'Don't like the law': Rugby league's answer to massive rugby problem

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Nick Tompkins (pictured) knocks the ball back and runs away to score against Australia.
Australia was left ruing the TMO decision not to call this a knockdown or a knock-on as Wales centre Nick Tompkins (pictured) went on to score. (Images: Amazon Prime)

Is it time to throw the knockdown law out of rugby union and issue a 'passer beware' warning to the ball carrier?

Australia's controversial one-point loss to Wales on the weekend has brought the contentious law to the surface again as fans in both hemispheres trade online blows.

The Wallabies lost Kurtley Beale to the sin bin for an alleged deliberate knockdown in the first half, reducing them to 13 men for 10 minutes after the earlier red card for Rob Valetini's high shot.

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Yet an almost identical situation in the second half occurred which resulted in a try to Wales centre Nick Tompkins being allowed to stand, despite just about every player – and those watching – expecting a knock-on call.

The Television Match Official (TMO) Marius Jonker and on-field referee Mike Adamson instead ruled the ball had been knocked back, therefore negating the knockdown offence.

That one is still sinking in.

But why is the knockdown law in the game in the first place?

It was written in to encourage positive play over negative but, as we saw in Cardiff, is now regularly bogged down in the minutiae of whether a player intentionally knocked the ball down or was attempting to make a tackle.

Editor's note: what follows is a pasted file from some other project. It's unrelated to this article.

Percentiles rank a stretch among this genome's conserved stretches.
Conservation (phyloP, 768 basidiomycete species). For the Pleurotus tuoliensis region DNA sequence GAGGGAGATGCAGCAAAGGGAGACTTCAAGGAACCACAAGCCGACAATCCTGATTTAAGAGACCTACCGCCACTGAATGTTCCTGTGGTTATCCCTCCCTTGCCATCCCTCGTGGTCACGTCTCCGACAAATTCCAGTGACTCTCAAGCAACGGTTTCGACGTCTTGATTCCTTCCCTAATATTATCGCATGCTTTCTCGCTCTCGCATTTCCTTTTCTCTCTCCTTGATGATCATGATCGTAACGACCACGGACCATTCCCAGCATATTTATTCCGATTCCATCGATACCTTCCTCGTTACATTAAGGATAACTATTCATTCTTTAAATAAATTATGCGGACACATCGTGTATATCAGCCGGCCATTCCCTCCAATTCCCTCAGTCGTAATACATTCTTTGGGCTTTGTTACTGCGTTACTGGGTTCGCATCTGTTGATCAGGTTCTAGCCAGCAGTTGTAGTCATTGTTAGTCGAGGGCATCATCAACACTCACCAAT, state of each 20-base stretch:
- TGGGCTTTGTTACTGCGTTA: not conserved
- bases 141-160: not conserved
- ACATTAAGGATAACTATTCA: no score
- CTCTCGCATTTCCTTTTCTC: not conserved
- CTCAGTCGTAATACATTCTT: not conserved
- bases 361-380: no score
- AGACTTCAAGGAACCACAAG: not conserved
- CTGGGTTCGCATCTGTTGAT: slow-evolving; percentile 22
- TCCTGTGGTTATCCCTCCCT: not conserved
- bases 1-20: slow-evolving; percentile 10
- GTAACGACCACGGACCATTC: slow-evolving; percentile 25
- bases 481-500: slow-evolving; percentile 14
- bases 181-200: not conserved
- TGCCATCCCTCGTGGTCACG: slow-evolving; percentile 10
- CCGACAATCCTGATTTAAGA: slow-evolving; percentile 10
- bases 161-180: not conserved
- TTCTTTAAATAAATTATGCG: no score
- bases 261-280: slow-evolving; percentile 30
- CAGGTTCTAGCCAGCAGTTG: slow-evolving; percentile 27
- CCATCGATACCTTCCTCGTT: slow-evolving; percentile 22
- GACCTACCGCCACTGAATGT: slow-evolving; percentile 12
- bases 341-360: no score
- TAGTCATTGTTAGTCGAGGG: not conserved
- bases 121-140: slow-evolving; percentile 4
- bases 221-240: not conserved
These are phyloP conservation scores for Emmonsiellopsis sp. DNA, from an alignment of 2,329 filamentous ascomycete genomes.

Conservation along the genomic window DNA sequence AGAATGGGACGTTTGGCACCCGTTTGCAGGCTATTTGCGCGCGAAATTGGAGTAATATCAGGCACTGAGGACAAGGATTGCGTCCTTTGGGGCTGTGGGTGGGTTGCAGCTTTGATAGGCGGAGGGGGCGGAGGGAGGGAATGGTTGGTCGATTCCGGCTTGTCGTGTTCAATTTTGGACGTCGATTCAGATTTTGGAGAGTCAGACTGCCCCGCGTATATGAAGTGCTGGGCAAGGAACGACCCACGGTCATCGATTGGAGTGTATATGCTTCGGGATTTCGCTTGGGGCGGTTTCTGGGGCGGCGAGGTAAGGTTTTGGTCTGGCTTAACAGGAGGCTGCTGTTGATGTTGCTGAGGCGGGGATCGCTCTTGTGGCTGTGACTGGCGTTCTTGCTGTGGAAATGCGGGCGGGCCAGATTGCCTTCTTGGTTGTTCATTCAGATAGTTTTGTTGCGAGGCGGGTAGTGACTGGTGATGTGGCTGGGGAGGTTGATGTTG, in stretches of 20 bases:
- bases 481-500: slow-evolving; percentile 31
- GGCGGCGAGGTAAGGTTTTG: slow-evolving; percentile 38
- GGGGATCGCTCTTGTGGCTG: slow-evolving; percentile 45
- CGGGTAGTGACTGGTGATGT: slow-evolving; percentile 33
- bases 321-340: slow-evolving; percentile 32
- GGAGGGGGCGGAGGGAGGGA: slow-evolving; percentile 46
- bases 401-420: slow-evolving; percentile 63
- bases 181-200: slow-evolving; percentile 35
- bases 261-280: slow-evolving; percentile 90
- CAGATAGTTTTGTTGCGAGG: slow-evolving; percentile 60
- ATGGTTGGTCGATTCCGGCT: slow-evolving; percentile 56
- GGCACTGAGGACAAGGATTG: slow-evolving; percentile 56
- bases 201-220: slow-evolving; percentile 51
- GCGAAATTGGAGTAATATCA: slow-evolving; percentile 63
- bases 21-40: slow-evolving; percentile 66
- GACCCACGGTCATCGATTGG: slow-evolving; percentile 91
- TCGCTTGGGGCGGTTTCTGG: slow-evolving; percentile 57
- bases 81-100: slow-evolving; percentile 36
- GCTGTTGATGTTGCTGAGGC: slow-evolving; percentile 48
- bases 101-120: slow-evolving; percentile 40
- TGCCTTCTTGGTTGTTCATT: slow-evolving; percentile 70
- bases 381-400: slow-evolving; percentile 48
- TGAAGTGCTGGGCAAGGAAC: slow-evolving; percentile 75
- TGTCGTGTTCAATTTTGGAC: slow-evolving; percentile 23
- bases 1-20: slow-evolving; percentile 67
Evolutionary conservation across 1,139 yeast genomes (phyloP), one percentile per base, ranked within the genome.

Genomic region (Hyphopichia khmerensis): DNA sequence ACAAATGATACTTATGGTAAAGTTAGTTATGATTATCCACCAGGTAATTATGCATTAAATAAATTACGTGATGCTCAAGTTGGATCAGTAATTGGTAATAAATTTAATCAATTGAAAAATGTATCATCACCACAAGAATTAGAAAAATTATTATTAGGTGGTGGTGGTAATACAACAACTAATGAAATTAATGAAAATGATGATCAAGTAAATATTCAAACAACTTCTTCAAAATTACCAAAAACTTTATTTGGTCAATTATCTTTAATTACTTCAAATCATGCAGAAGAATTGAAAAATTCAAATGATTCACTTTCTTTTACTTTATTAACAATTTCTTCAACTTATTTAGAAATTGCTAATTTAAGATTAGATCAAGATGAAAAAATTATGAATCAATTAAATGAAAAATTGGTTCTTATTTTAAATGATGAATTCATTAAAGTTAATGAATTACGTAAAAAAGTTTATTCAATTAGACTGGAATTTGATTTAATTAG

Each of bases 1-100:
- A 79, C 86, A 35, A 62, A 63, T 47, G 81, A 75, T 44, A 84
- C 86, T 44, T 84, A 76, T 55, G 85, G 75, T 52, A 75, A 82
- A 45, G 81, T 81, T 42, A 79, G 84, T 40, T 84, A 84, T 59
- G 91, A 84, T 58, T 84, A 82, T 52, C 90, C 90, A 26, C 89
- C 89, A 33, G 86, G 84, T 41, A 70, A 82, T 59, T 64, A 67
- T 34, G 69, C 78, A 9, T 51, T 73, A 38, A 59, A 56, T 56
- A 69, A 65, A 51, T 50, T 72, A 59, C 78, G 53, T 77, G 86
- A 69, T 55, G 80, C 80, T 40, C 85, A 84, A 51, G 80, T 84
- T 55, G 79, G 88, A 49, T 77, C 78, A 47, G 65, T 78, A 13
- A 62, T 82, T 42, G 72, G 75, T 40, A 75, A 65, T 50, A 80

Please tell us what's positive about watching 63 replays and holding an already stop-start game up for a further five minutes.

If former international referee Peter Marshall had his way, the knockdown law would be the first to be abolished from the rule book.

"I don’t agree with the philosophy. I don't like the law at all," he told Yahoo Sport Australia.

Referee Mike Adamson (pictured middle) hands Kurtley Beale a yellow card.
Kurtley Beale is yellow carded by referee Mike Adamson during the Autumn Nations Series match between Wales and Australia at Principality Stadium on November 20, 2021 in Cardiff, Wales. (Photo by Stu Forster/Getty Images)

"I'm a bit more down the rugby league path where it's judged good defence by being able to knock the ball down.

"The player with the ball should be able to get rid of the ball before the defender interferes with it.

"He's trying to do something positive by stopping the try.

"The poor bugger who goes for the intercept and doesn't regather not only cops a penalty but goes to the bin as well.

"We used to have some great inceptors but that's just taken out of their game now.

"I say go for your life. Do anything except foul play to stop a try."

Former official baffled over World Rugby referee stance 

Sydneysider Marshall, who controlled 28 Tests between 1993-2003, is increasingly disillusioned over the TMO's constant interference.

He believes referees are losing the feel for a game.

Talking about the Tompkins incident, Marshall said: "In my day, if 30 players thought it was a knock on then you'd rule a knock on.

"That's what I reckon happened in that situation.

"If he'd blown his whistle straight away, no-one would have questioned it.

"Even the player that's scored the try has gone 'I don’t think it’s going to be a try'.

"There were no celebrations under the posts….he knew it was likely to be pulled back.

"That's the way we used to rule. We definitely looked at reaction and body language of players."

The body language of frustrated and infuriated fans would suggest World Rugby has a crisis on its hands.

The game is being strangled to death by its own laws.

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